Hand in Paw: A Documentary

$1,360 of $25,000 goal

Raised by 5 people in 13 months
Hagar Before:

Hagar after health care:

Hagar months later, chronic problems winning:

Say hello to Hagar. He was an Old Dog Haven final refuge foster dog. Our second one. This last photo was taken a few days before the end of his life. My wife is soaking his paw in an effort to control one of his multitude of infections.

The pictures above tell a simple story. To look at Hagar before we got him, it's a pretty safe bet that no one would adopt him. Odds are he would not have lasted long at all, and sadly, that he would have spent his final days alone and confused. Enter Old Dog Haven. They seek out dogs like Hagar, the poor old dogs that find their way into bad situations that usually involve as much human tragedy as for the dogs themselves. Owners get old, become forgetful, lose their jobs, get carted off to a care facility, or pass away.

ODH saves these dogs from that lonely fate. That's not to say that the dogs are miraculously healed. That takes a lot of work and a lot of money. Some dogs last for days, some last for years. Hagar lasted abut 6 months. You can see in the second picture how dramatic the results can be. A couple of months of love and care and Hagar was back in the good life. Besides us, he had a good vet, and the backing of ODH. Although the health victories are very gratifying, the real win is in the fact that he learned to see us as his people, and our home as Home.

Eventually, Hagar's chronic health problems caught up with him, and we couldn't stay ahead of them. It's a sad struggle for us, but it's still a victory for him. I was there when he was put to sleep, when the pain went away. He was surrounded by people who knew him and loved him, and ultimately, I believe that matters.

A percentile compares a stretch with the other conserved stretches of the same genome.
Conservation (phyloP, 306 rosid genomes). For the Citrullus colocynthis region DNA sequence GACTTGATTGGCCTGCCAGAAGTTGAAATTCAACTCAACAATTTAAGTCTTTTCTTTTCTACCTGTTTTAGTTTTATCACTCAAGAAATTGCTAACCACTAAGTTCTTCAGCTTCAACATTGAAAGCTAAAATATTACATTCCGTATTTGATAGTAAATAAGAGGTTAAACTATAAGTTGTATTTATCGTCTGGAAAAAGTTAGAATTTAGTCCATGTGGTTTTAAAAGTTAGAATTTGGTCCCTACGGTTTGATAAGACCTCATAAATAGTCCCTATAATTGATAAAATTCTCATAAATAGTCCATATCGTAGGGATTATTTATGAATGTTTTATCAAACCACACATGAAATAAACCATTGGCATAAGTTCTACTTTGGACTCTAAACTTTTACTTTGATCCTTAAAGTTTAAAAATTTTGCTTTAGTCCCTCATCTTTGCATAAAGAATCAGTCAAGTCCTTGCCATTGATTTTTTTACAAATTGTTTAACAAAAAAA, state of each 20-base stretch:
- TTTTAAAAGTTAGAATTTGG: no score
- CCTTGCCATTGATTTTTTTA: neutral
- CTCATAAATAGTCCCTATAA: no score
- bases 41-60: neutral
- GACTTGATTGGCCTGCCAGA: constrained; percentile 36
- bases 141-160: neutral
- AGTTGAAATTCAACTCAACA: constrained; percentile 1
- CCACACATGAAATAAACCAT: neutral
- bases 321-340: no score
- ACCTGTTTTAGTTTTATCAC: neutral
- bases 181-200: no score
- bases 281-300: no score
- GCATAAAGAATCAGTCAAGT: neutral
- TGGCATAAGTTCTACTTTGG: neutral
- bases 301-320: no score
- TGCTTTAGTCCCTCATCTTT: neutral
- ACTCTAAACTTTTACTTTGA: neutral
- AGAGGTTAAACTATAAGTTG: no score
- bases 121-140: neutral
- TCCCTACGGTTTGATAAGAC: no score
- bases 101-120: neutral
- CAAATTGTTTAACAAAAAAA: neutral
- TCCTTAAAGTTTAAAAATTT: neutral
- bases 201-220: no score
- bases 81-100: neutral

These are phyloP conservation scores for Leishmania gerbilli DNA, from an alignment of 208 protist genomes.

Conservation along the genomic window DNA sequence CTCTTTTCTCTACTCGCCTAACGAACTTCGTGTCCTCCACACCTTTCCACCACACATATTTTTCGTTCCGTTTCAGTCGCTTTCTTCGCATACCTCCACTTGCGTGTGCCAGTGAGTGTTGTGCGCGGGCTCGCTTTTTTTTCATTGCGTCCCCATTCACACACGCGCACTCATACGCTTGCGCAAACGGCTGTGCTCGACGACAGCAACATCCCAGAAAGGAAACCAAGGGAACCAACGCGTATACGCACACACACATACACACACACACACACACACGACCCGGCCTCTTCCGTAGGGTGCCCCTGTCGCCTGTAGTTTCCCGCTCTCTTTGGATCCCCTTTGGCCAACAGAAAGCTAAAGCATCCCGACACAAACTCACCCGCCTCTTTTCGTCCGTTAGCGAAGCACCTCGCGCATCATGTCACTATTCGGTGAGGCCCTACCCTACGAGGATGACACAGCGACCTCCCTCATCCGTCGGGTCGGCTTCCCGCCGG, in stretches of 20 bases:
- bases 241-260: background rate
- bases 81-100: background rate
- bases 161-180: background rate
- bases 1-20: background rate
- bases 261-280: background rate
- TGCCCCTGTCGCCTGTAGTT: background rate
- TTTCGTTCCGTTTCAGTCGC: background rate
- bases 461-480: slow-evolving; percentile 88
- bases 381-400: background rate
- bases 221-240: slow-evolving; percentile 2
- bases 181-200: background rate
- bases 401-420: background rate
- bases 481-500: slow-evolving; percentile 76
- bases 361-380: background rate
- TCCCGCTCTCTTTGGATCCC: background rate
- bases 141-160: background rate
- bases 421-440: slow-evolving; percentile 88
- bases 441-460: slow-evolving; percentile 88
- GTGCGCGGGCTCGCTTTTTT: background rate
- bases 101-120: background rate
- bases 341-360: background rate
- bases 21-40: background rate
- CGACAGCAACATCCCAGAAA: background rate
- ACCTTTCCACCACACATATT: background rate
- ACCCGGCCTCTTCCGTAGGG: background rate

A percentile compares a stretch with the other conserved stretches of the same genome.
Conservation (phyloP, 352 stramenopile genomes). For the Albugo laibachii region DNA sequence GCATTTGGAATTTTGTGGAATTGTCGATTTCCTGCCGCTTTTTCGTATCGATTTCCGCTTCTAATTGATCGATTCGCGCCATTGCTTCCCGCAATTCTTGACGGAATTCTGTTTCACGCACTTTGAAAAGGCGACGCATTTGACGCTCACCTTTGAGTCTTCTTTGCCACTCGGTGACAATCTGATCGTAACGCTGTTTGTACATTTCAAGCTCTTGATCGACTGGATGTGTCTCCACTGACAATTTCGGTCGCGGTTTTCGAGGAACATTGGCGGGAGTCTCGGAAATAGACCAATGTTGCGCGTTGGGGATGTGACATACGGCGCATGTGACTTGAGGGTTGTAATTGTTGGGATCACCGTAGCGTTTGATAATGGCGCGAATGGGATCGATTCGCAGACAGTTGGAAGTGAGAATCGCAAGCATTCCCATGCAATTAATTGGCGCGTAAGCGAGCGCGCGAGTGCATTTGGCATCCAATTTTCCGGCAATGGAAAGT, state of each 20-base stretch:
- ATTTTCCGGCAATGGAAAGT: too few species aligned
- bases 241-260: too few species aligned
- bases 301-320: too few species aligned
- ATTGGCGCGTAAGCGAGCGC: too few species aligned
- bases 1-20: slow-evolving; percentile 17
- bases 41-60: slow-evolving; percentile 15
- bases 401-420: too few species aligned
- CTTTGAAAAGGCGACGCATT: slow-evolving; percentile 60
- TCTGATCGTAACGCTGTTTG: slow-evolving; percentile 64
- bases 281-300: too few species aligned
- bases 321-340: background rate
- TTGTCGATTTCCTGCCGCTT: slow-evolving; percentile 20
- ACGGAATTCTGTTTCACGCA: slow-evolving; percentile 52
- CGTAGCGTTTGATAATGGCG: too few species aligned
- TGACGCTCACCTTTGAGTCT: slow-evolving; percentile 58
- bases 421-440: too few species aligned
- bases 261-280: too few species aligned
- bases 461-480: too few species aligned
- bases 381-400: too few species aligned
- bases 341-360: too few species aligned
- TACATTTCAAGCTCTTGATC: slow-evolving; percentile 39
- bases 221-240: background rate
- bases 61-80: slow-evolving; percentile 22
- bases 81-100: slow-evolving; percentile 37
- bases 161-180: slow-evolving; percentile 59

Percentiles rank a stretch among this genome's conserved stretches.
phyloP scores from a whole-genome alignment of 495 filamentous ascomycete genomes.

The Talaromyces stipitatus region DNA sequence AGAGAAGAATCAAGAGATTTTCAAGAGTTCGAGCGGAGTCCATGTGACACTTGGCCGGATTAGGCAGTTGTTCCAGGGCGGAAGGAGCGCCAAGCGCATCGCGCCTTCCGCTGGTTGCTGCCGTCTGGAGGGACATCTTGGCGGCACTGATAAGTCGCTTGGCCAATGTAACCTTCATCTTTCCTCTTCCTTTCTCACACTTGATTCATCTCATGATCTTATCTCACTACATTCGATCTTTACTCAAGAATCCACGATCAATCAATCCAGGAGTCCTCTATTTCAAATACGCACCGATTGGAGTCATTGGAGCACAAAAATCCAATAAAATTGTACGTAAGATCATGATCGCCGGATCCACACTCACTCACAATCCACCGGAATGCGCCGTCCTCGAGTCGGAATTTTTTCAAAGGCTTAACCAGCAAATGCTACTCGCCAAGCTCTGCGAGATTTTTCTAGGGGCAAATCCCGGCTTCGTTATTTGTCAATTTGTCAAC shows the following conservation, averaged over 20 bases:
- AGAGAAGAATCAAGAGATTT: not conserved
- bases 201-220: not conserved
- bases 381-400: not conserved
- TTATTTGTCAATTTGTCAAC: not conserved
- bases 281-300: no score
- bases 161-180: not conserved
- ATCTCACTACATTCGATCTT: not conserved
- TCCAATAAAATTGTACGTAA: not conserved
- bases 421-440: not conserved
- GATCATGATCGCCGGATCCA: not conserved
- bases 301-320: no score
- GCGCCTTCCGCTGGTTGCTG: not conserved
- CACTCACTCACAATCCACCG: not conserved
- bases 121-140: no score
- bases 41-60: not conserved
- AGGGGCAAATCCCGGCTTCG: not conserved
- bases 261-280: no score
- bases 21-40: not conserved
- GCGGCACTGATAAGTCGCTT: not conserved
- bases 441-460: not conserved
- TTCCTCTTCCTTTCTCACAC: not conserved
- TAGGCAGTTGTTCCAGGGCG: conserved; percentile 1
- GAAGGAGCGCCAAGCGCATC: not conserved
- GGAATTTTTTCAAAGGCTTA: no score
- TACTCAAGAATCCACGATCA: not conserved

Old Dog Haven is an organization in Western Washington that takes on a hard mission. They rescue old, unadoptable dogs from shelters and from individuals who can no longer care for them and place them in foster homes, known as final refuge fosters. ODH pays all the medical bills for these dogs, and the fosters provide love, food, support, and transportation. The goal is to give these dogs a second chance at life, and if all else fails, to have them pass on with people who love them. It's far better than having them euthanized in a shelter, in fear, surrounded by strangers.

Here's a blog post on the rest of our pack.

More on our pack.

ODH has done a great job building their mission, and they do it with remarkably low overhead. Currently they have 320+ dogs in their system and they spend roughly $90,000 per month in dog medical bills. The reason these dogs are unadoptable is that most people cannot afford the medical expenses.

My goal is to produce a documentary to support the ODH mission. It has three layers: The first layer is the documentary itself, which is really about our relationship with dogs and our responsibility to those dogs. The focus is on Old Dog Haven because they tackle the toughest extreme of that responsibility, and they do it so well.

The second layer is to use the footage acquired in the course of the documentary in a very direct way, to edit specific event and fundraising promotional videos.

The third layer is to make all the project assets available to Old Dog Haven, so that they can use the footage in any way they see fit in the future. They have other volunteers who are very active in making videos to help bring attention to the problems that ODH solves. I want to create a library to help anyone in ODH make great videos to support the cause. And finally, I want to do the whole thing without taking a single dollar from ODH. They run incredibly lean and they do great work.

To accomplish my goals, I need a set of tools that allow me to produce video to modern cinematic standards. I once owned a commercial video production company, and I know how to produce a good film, but the video world has changed several times over since then. I examined multiple options to get this done, and by far the cheapest option was to gear up and produce it from start to finish. Add in the fact that it's a very personal story for me, and I'll be the first to admit that I wouldn't trust anyone else to do it well.

And finally, one of the best pieces of advice my dad ever gave was that every little bit helps. I put up goals, since that seems to be the way of crowdfunding, but honestly, this a very heartfelt subject for me and anything you can do to help is greatly appreciated.